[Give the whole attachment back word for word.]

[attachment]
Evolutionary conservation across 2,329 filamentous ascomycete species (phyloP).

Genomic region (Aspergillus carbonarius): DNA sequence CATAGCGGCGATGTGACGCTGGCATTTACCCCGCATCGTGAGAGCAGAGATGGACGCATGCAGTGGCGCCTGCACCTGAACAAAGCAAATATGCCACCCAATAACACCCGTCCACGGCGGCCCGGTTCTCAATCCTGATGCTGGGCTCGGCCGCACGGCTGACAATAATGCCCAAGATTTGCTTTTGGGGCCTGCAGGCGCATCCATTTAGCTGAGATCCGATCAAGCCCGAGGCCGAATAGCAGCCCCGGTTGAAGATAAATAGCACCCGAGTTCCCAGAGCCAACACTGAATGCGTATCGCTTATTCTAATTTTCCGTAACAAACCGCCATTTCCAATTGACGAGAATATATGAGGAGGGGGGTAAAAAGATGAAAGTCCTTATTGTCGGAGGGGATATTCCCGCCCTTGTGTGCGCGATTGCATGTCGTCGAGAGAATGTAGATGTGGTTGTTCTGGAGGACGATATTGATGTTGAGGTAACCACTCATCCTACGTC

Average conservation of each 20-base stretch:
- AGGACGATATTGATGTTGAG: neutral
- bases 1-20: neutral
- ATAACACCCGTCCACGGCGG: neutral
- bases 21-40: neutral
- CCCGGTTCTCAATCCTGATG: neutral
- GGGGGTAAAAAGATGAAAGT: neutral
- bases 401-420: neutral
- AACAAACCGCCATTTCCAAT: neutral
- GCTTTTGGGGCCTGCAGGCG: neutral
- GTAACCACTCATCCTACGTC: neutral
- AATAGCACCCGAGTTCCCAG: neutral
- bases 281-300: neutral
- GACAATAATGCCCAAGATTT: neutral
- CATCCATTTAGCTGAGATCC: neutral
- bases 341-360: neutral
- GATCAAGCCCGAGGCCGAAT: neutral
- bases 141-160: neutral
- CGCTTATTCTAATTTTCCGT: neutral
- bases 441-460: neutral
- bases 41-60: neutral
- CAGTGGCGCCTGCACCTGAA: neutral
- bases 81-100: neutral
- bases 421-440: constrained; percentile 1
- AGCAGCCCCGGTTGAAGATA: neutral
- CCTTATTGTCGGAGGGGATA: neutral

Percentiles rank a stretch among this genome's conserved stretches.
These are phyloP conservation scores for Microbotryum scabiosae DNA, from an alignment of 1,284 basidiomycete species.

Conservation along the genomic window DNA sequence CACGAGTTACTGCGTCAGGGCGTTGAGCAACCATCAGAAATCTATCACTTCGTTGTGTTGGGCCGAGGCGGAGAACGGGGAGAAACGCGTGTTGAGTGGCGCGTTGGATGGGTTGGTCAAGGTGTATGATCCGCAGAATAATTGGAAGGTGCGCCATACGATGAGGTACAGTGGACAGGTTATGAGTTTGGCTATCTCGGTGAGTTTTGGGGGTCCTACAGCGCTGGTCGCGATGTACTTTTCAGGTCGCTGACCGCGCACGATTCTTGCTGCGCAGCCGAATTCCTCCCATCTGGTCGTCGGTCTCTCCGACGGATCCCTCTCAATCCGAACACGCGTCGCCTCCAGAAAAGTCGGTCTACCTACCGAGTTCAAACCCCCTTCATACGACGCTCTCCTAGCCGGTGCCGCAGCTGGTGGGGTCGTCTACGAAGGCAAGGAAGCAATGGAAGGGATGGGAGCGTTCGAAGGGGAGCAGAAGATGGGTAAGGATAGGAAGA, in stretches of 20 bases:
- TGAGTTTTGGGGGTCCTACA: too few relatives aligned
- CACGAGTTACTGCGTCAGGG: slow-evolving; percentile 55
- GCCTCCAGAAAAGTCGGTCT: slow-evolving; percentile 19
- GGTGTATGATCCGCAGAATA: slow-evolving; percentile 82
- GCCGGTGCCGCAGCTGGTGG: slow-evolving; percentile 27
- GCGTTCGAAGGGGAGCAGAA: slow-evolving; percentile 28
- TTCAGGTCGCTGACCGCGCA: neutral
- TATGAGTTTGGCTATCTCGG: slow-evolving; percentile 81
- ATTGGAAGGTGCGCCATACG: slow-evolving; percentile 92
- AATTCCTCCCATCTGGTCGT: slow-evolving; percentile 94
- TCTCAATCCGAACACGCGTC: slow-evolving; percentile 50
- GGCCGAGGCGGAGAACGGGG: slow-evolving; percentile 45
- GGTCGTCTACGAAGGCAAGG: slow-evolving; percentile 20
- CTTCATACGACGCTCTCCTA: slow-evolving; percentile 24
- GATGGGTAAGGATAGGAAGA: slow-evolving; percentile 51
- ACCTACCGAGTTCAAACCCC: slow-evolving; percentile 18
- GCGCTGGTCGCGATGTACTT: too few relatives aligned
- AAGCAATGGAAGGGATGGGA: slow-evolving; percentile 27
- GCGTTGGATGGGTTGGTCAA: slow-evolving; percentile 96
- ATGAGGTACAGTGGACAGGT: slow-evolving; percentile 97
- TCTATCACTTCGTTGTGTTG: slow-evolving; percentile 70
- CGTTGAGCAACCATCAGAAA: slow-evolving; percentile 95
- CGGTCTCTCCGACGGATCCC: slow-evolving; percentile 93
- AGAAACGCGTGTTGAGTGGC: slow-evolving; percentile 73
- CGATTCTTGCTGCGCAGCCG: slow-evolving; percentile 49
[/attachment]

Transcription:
Evolutionary conservation across 2,329 filamentous ascomycete species (phyloP).

Genomic region (Aspergillus carbonarius): DNA sequence CATAGCGGCGATGTGACGCTGGCATTTACCCCGCATCGTGAGAGCAGAGATGGACGCATGCAGTGGCGCCTGCACCTGAACAAAGCAAATATGCCACCCAATAACACCCGTCCACGGCGGCCCGGTTCTCAATCCTGATGCTGGGCTCGGCCGCACGGCTGACAATAATGCCCAAGATTTGCTTTTGGGGCCTGCAGGCGCATCCATTTAGCTGAGATCCGATCAAGCCCGAGGCCGAATAGCAGCCCCGGTTGAAGATAAATAGCACCCGAGTTCCCAGAGCCAACACTGAATGCGTATCGCTTATTCTAATTTTCCGTAACAAACCGCCATTTCCAATTGACGAGAATATATGAGGAGGGGGGTAAAAAGATGAAAGTCCTTATTGTCGGAGGGGATATTCCCGCCCTTGTGTGCGCGATTGCATGTCGTCGAGAGAATGTAGATGTGGTTGTTCTGGAGGACGATATTGATGTTGAGGTAACCACTCATCCTACGTC

Average conservation of each 20-base stretch:
- AGGACGATATTGATGTTGAG: neutral
- bases 1-20: neutral
- ATAACACCCGTCCACGGCGG: neutral
- bases 21-40: neutral
- CCCGGTTCTCAATCCTGATG: neutral
- GGGGGTAAAAAGATGAAAGT: neutral
- bases 401-420: neutral
- AACAAACCGCCATTTCCAAT: neutral
- GCTTTTGGGGCCTGCAGGCG: neutral
- GTAACCACTCATCCTACGTC: neutral
- AATAGCACCCGAGTTCCCAG: neutral
- bases 281-300: neutral
- GACAATAATGCCCAAGATTT: neutral
- CATCCATTTAGCTGAGATCC: neutral
- bases 341-360: neutral
- GATCAAGCCCGAGGCCGAAT: neutral
- bases 141-160: neutral
- CGCTTATTCTAATTTTCCGT: neutral
- bases 441-460: neutral
- bases 41-60: neutral
- CAGTGGCGCCTGCACCTGAA: neutral
- bases 81-100: neutral
- bases 421-440: constrained; percentile 1
- AGCAGCCCCGGTTGAAGATA: neutral
- CCTTATTGTCGGAGGGGATA: neutral

Percentiles rank a stretch among this genome's conserved stretches.
These are phyloP conservation scores for Microbotryum scabiosae DNA, from an alignment of 1,284 basidiomycete species.

Conservation along the genomic window DNA sequence CACGAGTTACTGCGTCAGGGCGTTGAGCAACCATCAGAAATCTATCACTTCGTTGTGTTGGGCCGAGGCGGAGAACGGGGAGAAACGCGTGTTGAGTGGCGCGTTGGATGGGTTGGTCAAGGTGTATGATCCGCAGAATAATTGGAAGGTGCGCCATACGATGAGGTACAGTGGACAGGTTATGAGTTTGGCTATCTCGGTGAGTTTTGGGGGTCCTACAGCGCTGGTCGCGATGTACTTTTCAGGTCGCTGACCGCGCACGATTCTTGCTGCGCAGCCGAATTCCTCCCATCTGGTCGTCGGTCTCTCCGACGGATCCCTCTCAATCCGAACACGCGTCGCCTCCAGAAAAGTCGGTCTACCTACCGAGTTCAAACCCCCTTCATACGACGCTCTCCTAGCCGGTGCCGCAGCTGGTGGGGTCGTCTACGAAGGCAAGGAAGCAATGGAAGGGATGGGAGCGTTCGAAGGGGAGCAGAAGATGGGTAAGGATAGGAAGA, in stretches of 20 bases:
- TGAGTTTTGGGGGTCCTACA: too few relatives aligned
- CACGAGTTACTGCGTCAGGG: slow-evolving; percentile 55
- GCCTCCAGAAAAGTCGGTCT: slow-evolving; percentile 19
- GGTGTATGATCCGCAGAATA: slow-evolving; percentile 82
- GCCGGTGCCGCAGCTGGTGG: slow-evolving; percentile 27
- GCGTTCGAAGGGGAGCAGAA: slow-evolving; percentile 28
- TTCAGGTCGCTGACCGCGCA: neutral
- TATGAGTTTGGCTATCTCGG: slow-evolving; percentile 81
- ATTGGAAGGTGCGCCATACG: slow-evolving; percentile 92
- AATTCCTCCCATCTGGTCGT: slow-evolving; percentile 94
- TCTCAATCCGAACACGCGTC: slow-evolving; percentile 50
- GGCCGAGGCGGAGAACGGGG: slow-evolving; percentile 45
- GGTCGTCTACGAAGGCAAGG: slow-evolving; percentile 20
- CTTCATACGACGCTCTCCTA: slow-evolving; percentile 24
- GATGGGTAAGGATAGGAAGA: slow-evolving; percentile 51
- ACCTACCGAGTTCAAACCCC: slow-evolving; percentile 18
- GCGCTGGTCGCGATGTACTT: too few relatives aligned
- AAGCAATGGAAGGGATGGGA: slow-evolving; percentile 27
- GCGTTGGATGGGTTGGTCAA: slow-evolving; percentile 96
- ATGAGGTACAGTGGACAGGT: slow-evolving; percentile 97
- TCTATCACTTCGTTGTGTTG: slow-evolving; percentile 70
- CGTTGAGCAACCATCAGAAA: slow-evolving; percentile 95
- CGGTCTCTCCGACGGATCCC: slow-evolving; percentile 93
- AGAAACGCGTGTTGAGTGGC: slow-evolving; percentile 73
- CGATTCTTGCTGCGCAGCCG: slow-evolving; percentile 49